My aunt remembered the electrolyte-imbalancing events surrounding the death of her father-in-law, as did I , though I'd only heard by word of mouth; the incident took place before I was born. Thus, when the treatment plan was presented to her and to me in a small conference room directly off the surgical suite, she paled noticeably. I had a good idea of the cause of her concern; she seemed unable to speak coherently, so I spoke for her in the way I best could. 

My uncle's father's medical history had been entered into records, but the significance and similarity of  his father's history with what seemed to be unfolding before us seemed lost on all but my aunt and myself.  I reminded the surgeon, anesthesiologist, and a patient advocate of my unce's father's situation. As the other medical personnel - or should I more correctly say the sole other medical personnel present -- in such a setting, I'm not necessarily even considered medical personnel, period. I'm a mere student, and because I'm not their medical school student, even my status as a student is tenuous at strongest.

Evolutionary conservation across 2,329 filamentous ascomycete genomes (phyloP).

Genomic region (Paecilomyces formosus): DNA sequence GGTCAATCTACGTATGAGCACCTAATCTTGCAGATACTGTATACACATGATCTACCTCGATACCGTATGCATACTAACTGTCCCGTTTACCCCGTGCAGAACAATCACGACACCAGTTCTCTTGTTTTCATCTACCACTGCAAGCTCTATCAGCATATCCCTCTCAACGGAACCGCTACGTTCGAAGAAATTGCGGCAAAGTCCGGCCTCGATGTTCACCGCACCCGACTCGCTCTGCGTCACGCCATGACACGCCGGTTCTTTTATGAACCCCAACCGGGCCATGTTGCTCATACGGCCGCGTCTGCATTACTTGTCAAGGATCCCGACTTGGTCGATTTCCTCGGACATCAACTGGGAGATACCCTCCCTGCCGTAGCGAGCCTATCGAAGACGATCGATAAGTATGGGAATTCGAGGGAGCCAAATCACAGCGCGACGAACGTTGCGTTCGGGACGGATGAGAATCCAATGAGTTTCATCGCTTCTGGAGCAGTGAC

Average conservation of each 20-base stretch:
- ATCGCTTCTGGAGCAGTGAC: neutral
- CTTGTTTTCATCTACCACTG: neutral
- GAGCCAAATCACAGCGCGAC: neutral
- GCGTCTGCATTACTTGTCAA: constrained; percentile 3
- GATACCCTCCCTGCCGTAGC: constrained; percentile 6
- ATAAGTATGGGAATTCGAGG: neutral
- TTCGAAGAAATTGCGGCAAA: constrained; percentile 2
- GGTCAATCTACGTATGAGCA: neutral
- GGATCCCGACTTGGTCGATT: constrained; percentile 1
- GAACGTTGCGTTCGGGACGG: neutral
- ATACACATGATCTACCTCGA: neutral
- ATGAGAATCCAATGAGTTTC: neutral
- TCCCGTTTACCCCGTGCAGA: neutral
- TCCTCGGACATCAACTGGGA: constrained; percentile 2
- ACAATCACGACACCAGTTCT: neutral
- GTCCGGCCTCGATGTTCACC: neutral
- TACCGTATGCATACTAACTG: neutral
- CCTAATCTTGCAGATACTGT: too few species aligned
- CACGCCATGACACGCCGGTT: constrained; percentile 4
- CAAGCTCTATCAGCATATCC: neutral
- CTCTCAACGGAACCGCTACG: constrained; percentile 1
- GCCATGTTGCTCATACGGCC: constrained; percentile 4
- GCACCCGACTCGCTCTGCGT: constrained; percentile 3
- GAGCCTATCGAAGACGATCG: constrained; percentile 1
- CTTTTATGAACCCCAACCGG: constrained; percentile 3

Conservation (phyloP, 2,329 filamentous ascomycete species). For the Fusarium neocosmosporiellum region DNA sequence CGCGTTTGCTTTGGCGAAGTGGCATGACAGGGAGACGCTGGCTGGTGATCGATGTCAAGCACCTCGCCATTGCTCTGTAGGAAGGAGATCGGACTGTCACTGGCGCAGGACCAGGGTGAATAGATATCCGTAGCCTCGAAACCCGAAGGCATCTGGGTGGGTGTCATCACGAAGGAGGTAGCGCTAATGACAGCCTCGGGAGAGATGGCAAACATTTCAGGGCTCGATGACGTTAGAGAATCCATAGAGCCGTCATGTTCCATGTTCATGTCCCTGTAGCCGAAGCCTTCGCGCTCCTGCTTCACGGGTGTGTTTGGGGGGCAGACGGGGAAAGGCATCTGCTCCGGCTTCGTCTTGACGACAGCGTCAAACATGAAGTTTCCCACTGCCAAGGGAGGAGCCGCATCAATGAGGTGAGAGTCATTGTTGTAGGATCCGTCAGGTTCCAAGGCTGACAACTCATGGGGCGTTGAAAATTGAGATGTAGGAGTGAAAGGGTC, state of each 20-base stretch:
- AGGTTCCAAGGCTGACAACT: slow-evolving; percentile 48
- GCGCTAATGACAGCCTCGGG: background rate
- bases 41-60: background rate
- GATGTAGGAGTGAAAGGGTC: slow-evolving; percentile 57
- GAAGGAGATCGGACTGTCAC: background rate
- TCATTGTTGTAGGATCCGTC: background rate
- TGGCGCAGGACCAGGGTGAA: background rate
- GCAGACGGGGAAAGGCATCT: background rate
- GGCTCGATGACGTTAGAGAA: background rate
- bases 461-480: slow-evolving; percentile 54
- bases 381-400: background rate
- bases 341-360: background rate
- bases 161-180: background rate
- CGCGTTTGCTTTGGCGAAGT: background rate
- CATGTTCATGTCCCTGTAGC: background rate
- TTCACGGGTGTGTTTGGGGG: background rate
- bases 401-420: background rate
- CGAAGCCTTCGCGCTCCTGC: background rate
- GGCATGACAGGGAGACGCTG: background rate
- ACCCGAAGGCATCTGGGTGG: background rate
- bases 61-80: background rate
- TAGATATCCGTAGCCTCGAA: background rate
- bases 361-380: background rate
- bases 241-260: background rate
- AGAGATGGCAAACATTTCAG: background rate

Still, this was my uncle -- an uncle by marriage, for that matter, but my uncle just the same. His only other avocate at the moment was his pale and shaken wife. The oldest of his offspring was in Newfoundland on military duty. His second child was attempting to arrive at the scene of the surgery while simultaneously preparing for her engineering final exams at a university across the continent. His youngest child was at the mercy of an automechanic attempting to repair the starter on his vehicle nearly five hundred miles from the location of the surgery. Other relatives would arrive in the coming hours, but action was needed at tht precise time. My aunt tried to explain her concerns buy had litte success in describing the incident involving her father-in-law more than thirty years ago. The only real voice for my uncle at that time was mine. I'm not certain how interested I would have been, had I been the medical personnel present, in hearing my not-quite-twenty-three year old voice.